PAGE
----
The present invention extends to a packaging and sterilization method which is of the type disclosed in the Glick patents, with the difference that an ozone-rich atmosphere, as described above, is used in place of the ethylene-dioxide-containing gas or gaseous mixture disclosed by Glick and reaction conditions as described herein are used for the ozone treatment.
Thus, the second sterilization step can also be carried out in an ozone-permeable sealed outer package which is not permeable to bacteria, viral, fungal or other bioactive contaminants, or alternatively is sterilized and supplied with a sterile ozone mixture. When the outer package is placed in an atmosphere of ozone, ozone permeates the same, sterilizing the outer package and the inner bag inside it. The sterilization may be carried out by placing the sealed outer package with the sealed inner package inside it in a container in a chamber, having an ozone-rich atmosphere, then transferring the package to a second chamber where the ozone would be removed.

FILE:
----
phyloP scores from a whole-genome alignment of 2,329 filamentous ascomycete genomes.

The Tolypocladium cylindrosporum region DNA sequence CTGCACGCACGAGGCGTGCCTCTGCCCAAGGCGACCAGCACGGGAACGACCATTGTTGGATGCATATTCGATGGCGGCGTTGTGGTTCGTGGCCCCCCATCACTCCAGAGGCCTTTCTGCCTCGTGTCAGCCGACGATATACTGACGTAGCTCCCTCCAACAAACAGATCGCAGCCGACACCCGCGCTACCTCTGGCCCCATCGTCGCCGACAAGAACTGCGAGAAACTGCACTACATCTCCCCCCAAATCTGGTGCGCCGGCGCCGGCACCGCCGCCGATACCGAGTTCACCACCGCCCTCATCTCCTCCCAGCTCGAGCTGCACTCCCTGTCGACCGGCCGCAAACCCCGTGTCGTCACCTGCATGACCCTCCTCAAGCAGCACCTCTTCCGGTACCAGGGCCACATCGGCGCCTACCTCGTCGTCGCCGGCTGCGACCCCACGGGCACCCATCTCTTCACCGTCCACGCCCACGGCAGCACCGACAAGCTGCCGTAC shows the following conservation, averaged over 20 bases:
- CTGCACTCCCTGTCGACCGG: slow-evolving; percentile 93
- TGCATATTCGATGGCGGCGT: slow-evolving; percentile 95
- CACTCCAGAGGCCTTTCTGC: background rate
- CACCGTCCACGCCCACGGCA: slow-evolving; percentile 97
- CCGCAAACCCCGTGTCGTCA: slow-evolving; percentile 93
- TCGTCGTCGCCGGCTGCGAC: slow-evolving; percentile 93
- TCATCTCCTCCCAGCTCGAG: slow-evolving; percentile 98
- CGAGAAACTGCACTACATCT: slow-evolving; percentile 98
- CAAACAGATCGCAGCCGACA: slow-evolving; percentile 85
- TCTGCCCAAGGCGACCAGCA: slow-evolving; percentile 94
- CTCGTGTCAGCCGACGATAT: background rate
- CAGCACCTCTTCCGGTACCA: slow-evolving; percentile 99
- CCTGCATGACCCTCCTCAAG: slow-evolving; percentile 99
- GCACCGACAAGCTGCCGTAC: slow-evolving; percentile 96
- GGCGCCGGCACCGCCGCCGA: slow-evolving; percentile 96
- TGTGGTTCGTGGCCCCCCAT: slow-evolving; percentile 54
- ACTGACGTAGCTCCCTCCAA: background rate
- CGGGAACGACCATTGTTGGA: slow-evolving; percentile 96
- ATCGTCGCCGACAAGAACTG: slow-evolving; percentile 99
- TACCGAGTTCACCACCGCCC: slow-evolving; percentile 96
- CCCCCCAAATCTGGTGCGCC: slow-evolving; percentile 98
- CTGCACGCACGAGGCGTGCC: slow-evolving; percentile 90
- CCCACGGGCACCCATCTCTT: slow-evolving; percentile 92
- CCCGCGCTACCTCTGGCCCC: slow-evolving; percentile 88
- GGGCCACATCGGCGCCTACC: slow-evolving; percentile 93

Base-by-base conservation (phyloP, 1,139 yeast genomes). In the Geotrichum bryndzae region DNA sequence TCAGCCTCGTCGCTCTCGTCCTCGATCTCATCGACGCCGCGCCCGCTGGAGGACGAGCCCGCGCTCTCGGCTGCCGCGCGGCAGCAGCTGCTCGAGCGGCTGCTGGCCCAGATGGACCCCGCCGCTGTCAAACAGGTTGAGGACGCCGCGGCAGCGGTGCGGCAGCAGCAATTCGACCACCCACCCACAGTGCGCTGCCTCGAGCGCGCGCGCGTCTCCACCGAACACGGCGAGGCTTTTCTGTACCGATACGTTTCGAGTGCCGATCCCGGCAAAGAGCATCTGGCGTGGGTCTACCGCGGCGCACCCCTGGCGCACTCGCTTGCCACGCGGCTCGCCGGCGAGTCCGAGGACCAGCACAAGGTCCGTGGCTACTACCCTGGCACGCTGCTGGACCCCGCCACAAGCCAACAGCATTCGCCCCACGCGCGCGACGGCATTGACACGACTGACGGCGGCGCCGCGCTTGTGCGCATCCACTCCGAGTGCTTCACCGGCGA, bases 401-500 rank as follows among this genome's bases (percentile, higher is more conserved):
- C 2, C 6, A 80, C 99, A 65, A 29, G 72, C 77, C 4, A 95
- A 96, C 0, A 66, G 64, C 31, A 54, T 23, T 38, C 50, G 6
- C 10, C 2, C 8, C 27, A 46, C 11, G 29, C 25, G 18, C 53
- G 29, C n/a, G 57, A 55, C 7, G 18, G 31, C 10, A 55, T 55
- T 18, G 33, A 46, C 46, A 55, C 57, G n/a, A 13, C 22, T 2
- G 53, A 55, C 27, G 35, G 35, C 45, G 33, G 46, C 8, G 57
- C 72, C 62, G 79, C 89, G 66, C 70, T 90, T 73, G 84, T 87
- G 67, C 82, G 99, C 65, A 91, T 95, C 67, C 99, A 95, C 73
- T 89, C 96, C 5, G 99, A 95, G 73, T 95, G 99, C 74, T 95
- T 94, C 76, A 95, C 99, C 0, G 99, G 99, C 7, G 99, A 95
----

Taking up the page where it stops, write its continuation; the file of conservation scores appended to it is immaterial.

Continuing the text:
If desired, the loaded package can be evacuated before or after sterilization, or both. Also, the sterilized package can be flushed out with a sterile inert gas, for example nitrogen or air, after sterilization, and such a gas may be sealed in the package.
For moisture-sensitive materials or products, one or more desiccation steps can be included.
To arrest any undesired oxidative effects of ozone, the package can be treated with a reducing agent, for example a hydrogen-containing gas, preferably in a dry gaseous stream to remove any reaction product water vapor, after sterilization. A suitable gas is a dry sterilized stream of nitrogen containing a small proportion of hydrogen by volume, for example 10 percent or less, preferably from 2 to 5 percent.